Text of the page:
Plubius is a Russian manufacturer based out of St. Petersburg. They are not very known in the west, but apparently they have a good range of metal figures in 40mm, which they have been producing since 2009 or so. These figures cover sets like Vikings, Saracens, Normans, Saxons, Tatars, Germanic, Pirates, Knights, etc. And of course, they also have some WWII Soviet troops. At least two of these WWII sets have also been released as 1/32 plastic sets. The sculpting for these figures is among the best in the industry. Unfortunately, they have only made a limited number of sets. What I heard as the reason for this is that the molds deteriorate and only support a limited number of casts. Therefore it is very hard to find these figures in 1/32 plastic and they have become very pricey. But if you can get your hands on some, they are well worth it. Let's take a look at the two sets which I have managed to locate.

Plubius Soviet Naval Infantry - Part I
These guys are a great complement to the Pegasus figures and add much needed variety to this service branch of the Soviet Army. As I mentioned, they are really hard to find. I got these guys courtesy of my friend and fellow collector, The Plastic General. He discovered them and managed to obtain some from a contact in Russia. The level of detail and fluidity of movement in the sculpting is among the best I've seen. They are so well done that leave you longing for more poses.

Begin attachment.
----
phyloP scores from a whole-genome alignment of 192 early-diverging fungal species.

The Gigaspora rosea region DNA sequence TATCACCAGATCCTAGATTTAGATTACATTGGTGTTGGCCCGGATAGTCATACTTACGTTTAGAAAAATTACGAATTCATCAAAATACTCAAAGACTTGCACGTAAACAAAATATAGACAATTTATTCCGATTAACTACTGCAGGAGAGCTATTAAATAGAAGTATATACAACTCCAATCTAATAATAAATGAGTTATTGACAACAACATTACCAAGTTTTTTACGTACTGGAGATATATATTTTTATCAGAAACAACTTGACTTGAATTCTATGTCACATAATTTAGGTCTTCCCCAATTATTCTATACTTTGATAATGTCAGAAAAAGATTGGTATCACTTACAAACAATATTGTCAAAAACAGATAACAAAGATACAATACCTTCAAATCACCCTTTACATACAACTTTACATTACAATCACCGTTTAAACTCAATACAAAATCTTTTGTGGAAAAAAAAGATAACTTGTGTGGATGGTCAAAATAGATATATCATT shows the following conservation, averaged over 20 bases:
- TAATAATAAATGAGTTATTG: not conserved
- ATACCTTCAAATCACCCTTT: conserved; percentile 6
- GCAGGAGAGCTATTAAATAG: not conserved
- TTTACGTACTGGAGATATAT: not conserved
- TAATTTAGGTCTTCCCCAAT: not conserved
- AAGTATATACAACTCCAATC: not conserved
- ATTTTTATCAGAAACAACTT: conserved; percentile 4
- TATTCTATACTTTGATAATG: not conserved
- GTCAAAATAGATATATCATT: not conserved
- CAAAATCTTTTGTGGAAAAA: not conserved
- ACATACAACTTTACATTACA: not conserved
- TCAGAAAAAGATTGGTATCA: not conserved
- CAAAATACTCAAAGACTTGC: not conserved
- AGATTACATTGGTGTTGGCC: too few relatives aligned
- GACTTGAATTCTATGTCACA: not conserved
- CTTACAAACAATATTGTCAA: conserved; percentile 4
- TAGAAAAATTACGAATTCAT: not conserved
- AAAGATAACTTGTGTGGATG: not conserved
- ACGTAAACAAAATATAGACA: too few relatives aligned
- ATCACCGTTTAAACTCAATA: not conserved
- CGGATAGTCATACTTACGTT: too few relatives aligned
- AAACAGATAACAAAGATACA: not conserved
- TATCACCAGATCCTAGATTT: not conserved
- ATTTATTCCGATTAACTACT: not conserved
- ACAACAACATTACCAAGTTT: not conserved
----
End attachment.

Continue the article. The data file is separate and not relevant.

Plubius Soviet Naval Infantry - Part II
I also like the fact that every pose is an action pose, as opposed to having some marching or standing guys, which tend to have a more limited use. And as you can see, there is a nice variety in the weaponry and outfits of the figures. I also like the fact that the bases have some detail and texture, but they are not bulky as has been the trend recently in the hobby. 

Plubius Soviet Infantry - Part I
Again, these are some of the best figures I have seen. I love the action-packed poses, how the movement and intensity of the fight is captured, and the great level of detail. For instance, look at the figure on the left, standing on a German helmet. I also like the man on the right firing the MG with the circular ammo drum from the hip. 

Plubius Soviet Infantry - Part II
Great sculpting. The attitude of the man in the middle is totally consistent with the the weapons he carries. Throwing himself into a close quarter combat situation. The woman on the right reflects the important role that women played in the Soviet army, not just as nurses, but in many combat functions. The only things not to like about these figures are that there are only six poses and that they are really hard to find. 




Saturday, February 7, 2015

Schylling Toys - Toy Soldiers